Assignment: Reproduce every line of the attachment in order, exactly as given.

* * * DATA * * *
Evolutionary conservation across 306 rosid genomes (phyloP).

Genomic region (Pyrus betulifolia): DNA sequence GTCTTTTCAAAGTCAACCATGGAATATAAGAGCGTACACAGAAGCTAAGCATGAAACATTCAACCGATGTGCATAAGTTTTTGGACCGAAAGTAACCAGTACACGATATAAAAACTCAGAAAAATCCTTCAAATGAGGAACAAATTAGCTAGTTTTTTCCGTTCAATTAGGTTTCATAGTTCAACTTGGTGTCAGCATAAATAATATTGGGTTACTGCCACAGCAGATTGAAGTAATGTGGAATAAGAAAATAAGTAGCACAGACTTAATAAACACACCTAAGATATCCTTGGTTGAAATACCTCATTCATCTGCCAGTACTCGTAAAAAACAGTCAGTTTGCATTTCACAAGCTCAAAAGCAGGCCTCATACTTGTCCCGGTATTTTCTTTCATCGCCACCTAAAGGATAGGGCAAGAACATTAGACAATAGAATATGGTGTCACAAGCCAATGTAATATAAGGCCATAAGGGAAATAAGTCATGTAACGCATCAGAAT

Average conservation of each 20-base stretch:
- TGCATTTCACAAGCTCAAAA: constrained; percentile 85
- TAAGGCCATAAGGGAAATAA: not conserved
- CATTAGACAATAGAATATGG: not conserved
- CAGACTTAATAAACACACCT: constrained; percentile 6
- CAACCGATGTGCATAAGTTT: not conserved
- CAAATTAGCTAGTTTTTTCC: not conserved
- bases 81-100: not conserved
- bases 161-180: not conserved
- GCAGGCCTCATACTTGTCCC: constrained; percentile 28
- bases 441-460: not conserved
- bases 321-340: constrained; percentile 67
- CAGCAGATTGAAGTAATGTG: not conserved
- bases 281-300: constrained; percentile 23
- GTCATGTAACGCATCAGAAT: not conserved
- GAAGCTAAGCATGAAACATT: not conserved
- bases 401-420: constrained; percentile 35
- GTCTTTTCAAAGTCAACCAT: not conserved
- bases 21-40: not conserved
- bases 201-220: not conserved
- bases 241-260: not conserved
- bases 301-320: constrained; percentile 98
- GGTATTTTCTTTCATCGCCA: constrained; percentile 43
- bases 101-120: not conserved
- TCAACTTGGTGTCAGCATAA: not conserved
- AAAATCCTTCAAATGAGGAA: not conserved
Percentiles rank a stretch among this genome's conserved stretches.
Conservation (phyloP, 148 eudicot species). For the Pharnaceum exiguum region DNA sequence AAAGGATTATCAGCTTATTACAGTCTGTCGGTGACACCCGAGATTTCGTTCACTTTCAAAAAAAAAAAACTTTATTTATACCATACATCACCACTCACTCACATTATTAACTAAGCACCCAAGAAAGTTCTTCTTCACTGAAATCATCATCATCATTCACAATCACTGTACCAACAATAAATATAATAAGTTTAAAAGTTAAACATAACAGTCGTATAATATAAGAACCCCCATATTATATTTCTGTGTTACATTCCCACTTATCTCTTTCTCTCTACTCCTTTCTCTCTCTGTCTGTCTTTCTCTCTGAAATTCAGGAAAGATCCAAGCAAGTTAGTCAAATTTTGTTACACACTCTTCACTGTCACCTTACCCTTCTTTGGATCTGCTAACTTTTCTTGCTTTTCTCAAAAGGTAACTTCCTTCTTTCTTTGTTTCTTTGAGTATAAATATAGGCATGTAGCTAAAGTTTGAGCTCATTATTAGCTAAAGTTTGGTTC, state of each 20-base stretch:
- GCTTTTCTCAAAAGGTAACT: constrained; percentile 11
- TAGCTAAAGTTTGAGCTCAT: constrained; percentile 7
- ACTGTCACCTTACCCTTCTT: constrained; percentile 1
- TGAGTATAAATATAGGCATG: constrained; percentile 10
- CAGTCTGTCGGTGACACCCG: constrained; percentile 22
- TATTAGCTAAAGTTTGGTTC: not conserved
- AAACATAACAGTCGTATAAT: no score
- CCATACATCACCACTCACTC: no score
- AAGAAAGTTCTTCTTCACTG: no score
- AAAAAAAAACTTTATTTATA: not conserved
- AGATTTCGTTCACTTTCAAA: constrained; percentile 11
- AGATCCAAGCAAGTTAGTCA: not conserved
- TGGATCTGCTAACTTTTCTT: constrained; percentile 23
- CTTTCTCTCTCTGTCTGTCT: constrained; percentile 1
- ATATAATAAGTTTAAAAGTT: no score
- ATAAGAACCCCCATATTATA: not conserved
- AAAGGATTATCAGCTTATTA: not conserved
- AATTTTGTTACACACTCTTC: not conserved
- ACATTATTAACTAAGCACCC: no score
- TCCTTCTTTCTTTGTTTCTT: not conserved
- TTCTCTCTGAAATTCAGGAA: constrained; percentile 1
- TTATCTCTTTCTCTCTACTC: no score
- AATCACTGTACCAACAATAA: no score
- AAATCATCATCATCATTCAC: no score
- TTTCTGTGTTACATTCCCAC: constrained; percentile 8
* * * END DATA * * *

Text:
Evolutionary conservation across 306 rosid genomes (phyloP).

Genomic region (Pyrus betulifolia): DNA sequence GTCTTTTCAAAGTCAACCATGGAATATAAGAGCGTACACAGAAGCTAAGCATGAAACATTCAACCGATGTGCATAAGTTTTTGGACCGAAAGTAACCAGTACACGATATAAAAACTCAGAAAAATCCTTCAAATGAGGAACAAATTAGCTAGTTTTTTCCGTTCAATTAGGTTTCATAGTTCAACTTGGTGTCAGCATAAATAATATTGGGTTACTGCCACAGCAGATTGAAGTAATGTGGAATAAGAAAATAAGTAGCACAGACTTAATAAACACACCTAAGATATCCTTGGTTGAAATACCTCATTCATCTGCCAGTACTCGTAAAAAACAGTCAGTTTGCATTTCACAAGCTCAAAAGCAGGCCTCATACTTGTCCCGGTATTTTCTTTCATCGCCACCTAAAGGATAGGGCAAGAACATTAGACAATAGAATATGGTGTCACAAGCCAATGTAATATAAGGCCATAAGGGAAATAAGTCATGTAACGCATCAGAAT

Average conservation of each 20-base stretch:
- TGCATTTCACAAGCTCAAAA: constrained; percentile 85
- TAAGGCCATAAGGGAAATAA: not conserved
- CATTAGACAATAGAATATGG: not conserved
- CAGACTTAATAAACACACCT: constrained; percentile 6
- CAACCGATGTGCATAAGTTT: not conserved
- CAAATTAGCTAGTTTTTTCC: not conserved
- bases 81-100: not conserved
- bases 161-180: not conserved
- GCAGGCCTCATACTTGTCCC: constrained; percentile 28
- bases 441-460: not conserved
- bases 321-340: constrained; percentile 67
- CAGCAGATTGAAGTAATGTG: not conserved
- bases 281-300: constrained; percentile 23
- GTCATGTAACGCATCAGAAT: not conserved
- GAAGCTAAGCATGAAACATT: not conserved
- bases 401-420: constrained; percentile 35
- GTCTTTTCAAAGTCAACCAT: not conserved
- bases 21-40: not conserved
- bases 201-220: not conserved
- bases 241-260: not conserved
- bases 301-320: constrained; percentile 98
- GGTATTTTCTTTCATCGCCA: constrained; percentile 43
- bases 101-120: not conserved
- TCAACTTGGTGTCAGCATAA: not conserved
- AAAATCCTTCAAATGAGGAA: not conserved
Percentiles rank a stretch among this genome's conserved stretches.
Conservation (phyloP, 148 eudicot species). For the Pharnaceum exiguum region DNA sequence AAAGGATTATCAGCTTATTACAGTCTGTCGGTGACACCCGAGATTTCGTTCACTTTCAAAAAAAAAAAACTTTATTTATACCATACATCACCACTCACTCACATTATTAACTAAGCACCCAAGAAAGTTCTTCTTCACTGAAATCATCATCATCATTCACAATCACTGTACCAACAATAAATATAATAAGTTTAAAAGTTAAACATAACAGTCGTATAATATAAGAACCCCCATATTATATTTCTGTGTTACATTCCCACTTATCTCTTTCTCTCTACTCCTTTCTCTCTCTGTCTGTCTTTCTCTCTGAAATTCAGGAAAGATCCAAGCAAGTTAGTCAAATTTTGTTACACACTCTTCACTGTCACCTTACCCTTCTTTGGATCTGCTAACTTTTCTTGCTTTTCTCAAAAGGTAACTTCCTTCTTTCTTTGTTTCTTTGAGTATAAATATAGGCATGTAGCTAAAGTTTGAGCTCATTATTAGCTAAAGTTTGGTTC, state of each 20-base stretch:
- GCTTTTCTCAAAAGGTAACT: constrained; percentile 11
- TAGCTAAAGTTTGAGCTCAT: constrained; percentile 7
- ACTGTCACCTTACCCTTCTT: constrained; percentile 1
- TGAGTATAAATATAGGCATG: constrained; percentile 10
- CAGTCTGTCGGTGACACCCG: constrained; percentile 22
- TATTAGCTAAAGTTTGGTTC: not conserved
- AAACATAACAGTCGTATAAT: no score
- CCATACATCACCACTCACTC: no score
- AAGAAAGTTCTTCTTCACTG: no score
- AAAAAAAAACTTTATTTATA: not conserved
- AGATTTCGTTCACTTTCAAA: constrained; percentile 11
- AGATCCAAGCAAGTTAGTCA: not conserved
- TGGATCTGCTAACTTTTCTT: constrained; percentile 23
- CTTTCTCTCTCTGTCTGTCT: constrained; percentile 1
- ATATAATAAGTTTAAAAGTT: no score
- ATAAGAACCCCCATATTATA: not conserved
- AAAGGATTATCAGCTTATTA: not conserved
- AATTTTGTTACACACTCTTC: not conserved
- ACATTATTAACTAAGCACCC: no score
- TCCTTCTTTCTTTGTTTCTT: not conserved
- TTCTCTCTGAAATTCAGGAA: constrained; percentile 1
- TTATCTCTTTCTCTCTACTC: no score
- AATCACTGTACCAACAATAA: no score
- AAATCATCATCATCATTCAC: no score
- TTTCTGTGTTACATTCCCAC: constrained; percentile 8